Bootcamp Graduate Josh Yang Finds His Purpose in Software Development
We Can Code IT graduate Josh Yang was working his first adult job as a Client Services Representative when his boss pointed out his capabilities in software development. Josh came across our bootcamp and decided to take the leap and pursue a career path in software development. After attending our coding bootcamp Josh has gained confidence in his coding and interpersonal skills. Using the networking strategies he learned at our bootcamp, Josh was able to secure a fulfilling role. Learn more about Josh’s journey from an apprehensive student to a confident software developer.
At no point during my education did I feel like I was in the wrong place or doing something wrong.
What was your education and career background before attending We Can Code IT?
Before We Can Code IT, I worked as a Client Services Representative. at a homeschooling company. I had pretty much no job experience before that. That was actually my first job. I did mostly paperwork. Later I began talking to customers and helping out with parents and teachers who had trouble using the website.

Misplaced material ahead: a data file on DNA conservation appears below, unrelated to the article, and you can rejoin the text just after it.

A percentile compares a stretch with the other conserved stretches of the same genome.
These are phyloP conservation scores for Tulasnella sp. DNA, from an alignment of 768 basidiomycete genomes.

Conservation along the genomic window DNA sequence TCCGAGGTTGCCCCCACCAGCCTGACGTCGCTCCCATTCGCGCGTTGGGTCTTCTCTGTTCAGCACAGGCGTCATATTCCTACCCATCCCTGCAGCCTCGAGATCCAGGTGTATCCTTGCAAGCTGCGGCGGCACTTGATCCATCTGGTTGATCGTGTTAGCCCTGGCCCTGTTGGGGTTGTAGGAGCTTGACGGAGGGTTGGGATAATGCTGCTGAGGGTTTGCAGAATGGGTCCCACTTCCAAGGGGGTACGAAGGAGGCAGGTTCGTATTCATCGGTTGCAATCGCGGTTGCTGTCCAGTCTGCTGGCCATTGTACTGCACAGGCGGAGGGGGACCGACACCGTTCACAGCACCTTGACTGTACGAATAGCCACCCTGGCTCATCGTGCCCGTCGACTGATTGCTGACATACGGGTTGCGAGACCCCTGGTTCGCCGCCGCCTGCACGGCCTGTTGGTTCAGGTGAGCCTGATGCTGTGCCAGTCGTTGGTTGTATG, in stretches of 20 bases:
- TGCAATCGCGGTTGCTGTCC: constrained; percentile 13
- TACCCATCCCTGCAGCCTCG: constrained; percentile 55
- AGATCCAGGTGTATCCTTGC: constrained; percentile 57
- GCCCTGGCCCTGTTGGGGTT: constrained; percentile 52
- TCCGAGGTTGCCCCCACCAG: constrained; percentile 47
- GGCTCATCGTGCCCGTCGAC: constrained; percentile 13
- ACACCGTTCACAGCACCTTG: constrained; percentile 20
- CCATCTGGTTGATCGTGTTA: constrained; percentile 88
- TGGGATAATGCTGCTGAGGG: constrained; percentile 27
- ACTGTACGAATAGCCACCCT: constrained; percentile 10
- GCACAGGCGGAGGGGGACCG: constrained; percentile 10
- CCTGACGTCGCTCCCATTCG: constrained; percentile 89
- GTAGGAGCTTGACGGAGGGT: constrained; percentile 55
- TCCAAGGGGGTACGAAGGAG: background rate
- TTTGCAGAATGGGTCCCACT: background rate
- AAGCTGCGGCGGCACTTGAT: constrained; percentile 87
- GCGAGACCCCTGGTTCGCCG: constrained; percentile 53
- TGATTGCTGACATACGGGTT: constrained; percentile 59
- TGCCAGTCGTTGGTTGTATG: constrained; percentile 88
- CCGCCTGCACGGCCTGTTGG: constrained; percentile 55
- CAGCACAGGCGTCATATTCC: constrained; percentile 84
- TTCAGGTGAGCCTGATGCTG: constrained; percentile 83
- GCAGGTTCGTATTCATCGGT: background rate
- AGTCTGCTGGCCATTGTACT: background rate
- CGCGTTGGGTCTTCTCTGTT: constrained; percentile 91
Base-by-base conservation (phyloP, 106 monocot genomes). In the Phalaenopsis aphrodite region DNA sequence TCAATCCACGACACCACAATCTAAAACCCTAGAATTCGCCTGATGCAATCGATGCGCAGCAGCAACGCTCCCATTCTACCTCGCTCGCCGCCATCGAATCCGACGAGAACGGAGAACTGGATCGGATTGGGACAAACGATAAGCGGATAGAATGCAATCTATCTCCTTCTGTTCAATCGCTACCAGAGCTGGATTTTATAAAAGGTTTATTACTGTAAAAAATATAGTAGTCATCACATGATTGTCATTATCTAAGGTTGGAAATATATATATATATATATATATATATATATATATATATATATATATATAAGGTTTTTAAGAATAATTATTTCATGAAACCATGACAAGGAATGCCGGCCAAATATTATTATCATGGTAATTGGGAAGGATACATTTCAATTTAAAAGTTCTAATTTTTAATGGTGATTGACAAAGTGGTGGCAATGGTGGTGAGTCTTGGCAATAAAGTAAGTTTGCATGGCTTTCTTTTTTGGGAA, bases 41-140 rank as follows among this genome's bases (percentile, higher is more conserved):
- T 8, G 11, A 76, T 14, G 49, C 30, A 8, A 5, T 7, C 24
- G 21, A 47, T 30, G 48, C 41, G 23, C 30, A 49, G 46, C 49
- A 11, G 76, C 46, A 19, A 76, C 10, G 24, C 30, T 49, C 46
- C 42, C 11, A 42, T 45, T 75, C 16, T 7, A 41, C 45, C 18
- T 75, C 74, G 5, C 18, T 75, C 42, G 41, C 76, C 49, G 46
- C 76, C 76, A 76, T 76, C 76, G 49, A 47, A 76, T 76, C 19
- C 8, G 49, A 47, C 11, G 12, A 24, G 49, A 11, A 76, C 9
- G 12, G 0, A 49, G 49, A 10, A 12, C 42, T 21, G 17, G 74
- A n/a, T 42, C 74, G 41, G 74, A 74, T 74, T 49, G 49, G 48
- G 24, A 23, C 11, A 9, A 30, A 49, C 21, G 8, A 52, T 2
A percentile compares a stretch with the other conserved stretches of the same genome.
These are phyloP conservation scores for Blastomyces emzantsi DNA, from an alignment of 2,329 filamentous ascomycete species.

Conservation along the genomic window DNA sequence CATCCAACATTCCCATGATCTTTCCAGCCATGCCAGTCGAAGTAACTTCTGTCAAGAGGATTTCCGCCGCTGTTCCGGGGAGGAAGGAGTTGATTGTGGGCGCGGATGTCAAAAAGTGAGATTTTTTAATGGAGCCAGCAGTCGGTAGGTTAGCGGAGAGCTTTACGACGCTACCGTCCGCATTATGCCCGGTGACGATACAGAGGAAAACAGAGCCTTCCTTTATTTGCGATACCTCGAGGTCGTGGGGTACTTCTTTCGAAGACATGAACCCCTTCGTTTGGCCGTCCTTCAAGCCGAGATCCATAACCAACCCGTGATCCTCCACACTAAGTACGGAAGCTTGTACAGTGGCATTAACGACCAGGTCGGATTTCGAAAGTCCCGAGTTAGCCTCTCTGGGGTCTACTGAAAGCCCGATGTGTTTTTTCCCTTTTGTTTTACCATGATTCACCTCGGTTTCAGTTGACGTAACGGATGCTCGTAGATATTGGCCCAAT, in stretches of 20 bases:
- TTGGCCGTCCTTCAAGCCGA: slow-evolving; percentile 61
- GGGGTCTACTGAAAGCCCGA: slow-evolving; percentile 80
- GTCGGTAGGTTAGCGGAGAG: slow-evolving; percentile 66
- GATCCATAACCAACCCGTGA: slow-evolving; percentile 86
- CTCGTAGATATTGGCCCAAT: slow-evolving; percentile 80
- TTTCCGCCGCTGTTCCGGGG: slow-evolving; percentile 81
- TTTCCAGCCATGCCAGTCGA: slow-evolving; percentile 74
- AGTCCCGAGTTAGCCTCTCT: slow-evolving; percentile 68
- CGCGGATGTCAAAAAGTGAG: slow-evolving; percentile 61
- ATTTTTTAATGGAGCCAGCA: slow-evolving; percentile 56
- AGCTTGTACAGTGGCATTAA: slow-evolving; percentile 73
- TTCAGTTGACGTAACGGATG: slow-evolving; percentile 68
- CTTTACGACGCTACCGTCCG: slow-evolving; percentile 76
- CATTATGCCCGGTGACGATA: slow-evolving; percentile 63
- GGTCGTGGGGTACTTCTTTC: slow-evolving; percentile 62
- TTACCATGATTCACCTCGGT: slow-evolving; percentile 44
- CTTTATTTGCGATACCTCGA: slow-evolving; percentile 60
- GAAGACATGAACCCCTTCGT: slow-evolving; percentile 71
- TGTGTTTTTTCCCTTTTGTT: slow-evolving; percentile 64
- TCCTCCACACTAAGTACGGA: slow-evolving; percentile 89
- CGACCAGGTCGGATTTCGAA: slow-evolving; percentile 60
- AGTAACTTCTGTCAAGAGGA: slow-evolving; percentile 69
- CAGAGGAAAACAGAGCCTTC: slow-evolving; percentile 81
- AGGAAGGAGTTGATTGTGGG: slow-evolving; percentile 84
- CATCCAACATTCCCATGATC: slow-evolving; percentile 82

What made you decide on We Can Code IT?
My path to We Can Code IT was a little lengthy. The first time I was approached to start learning code was actually from the CEO of the company I worked for. He pulled me into his office and sat me down and said “so based on your educational background you are overqualified for the job that you are doing.” He said that I could be making a lot more money, and I could be doing something that’s much more rewarding to my skill set. So he recommended that I look into coding.
I ended up looking for bootcamps to take because at the time I didn’t really want to go back to college for four years. I just wanted a straightforward path into what I was doing, sort of a jumpstart. So a bootcamp seemed like the right process for me. I explored some options in South Florida, where I was at the time. It reached a point where I wasn’t really finding what I wanted. So I actually decided to look out of state, particularly in places where I had family. In Ohio, I had an aunt who I’m currently living with. I found We Can Code IT just off of a Google search by Googling “best coding bootcamps in Cleveland, Ohio.” I brought it to the Head of Engineering at my job. He looked over the syllabus and said it was actually a great program and he’d recommend that I do it. I went ahead with the phone call.
What was your coding experience like before you began our program?
My coding experience was about a total of maybe 3 to 4 weeks of one-hour sessions as an undergrad. I took a semester-and-a-half of college at the University of Central Florida. I started off as an undeclared engineering major and there was a course where they’d teach you how to code and program a small robot with sensors. Your final project was to make it navigate a maze and get it to the other side. The way the information was presented to me made me bored out of my mind. I missed a lot of classes. After missing three weeks’ worth of classes I came back and asked what I’d missed, and I caught up in twenty minutes.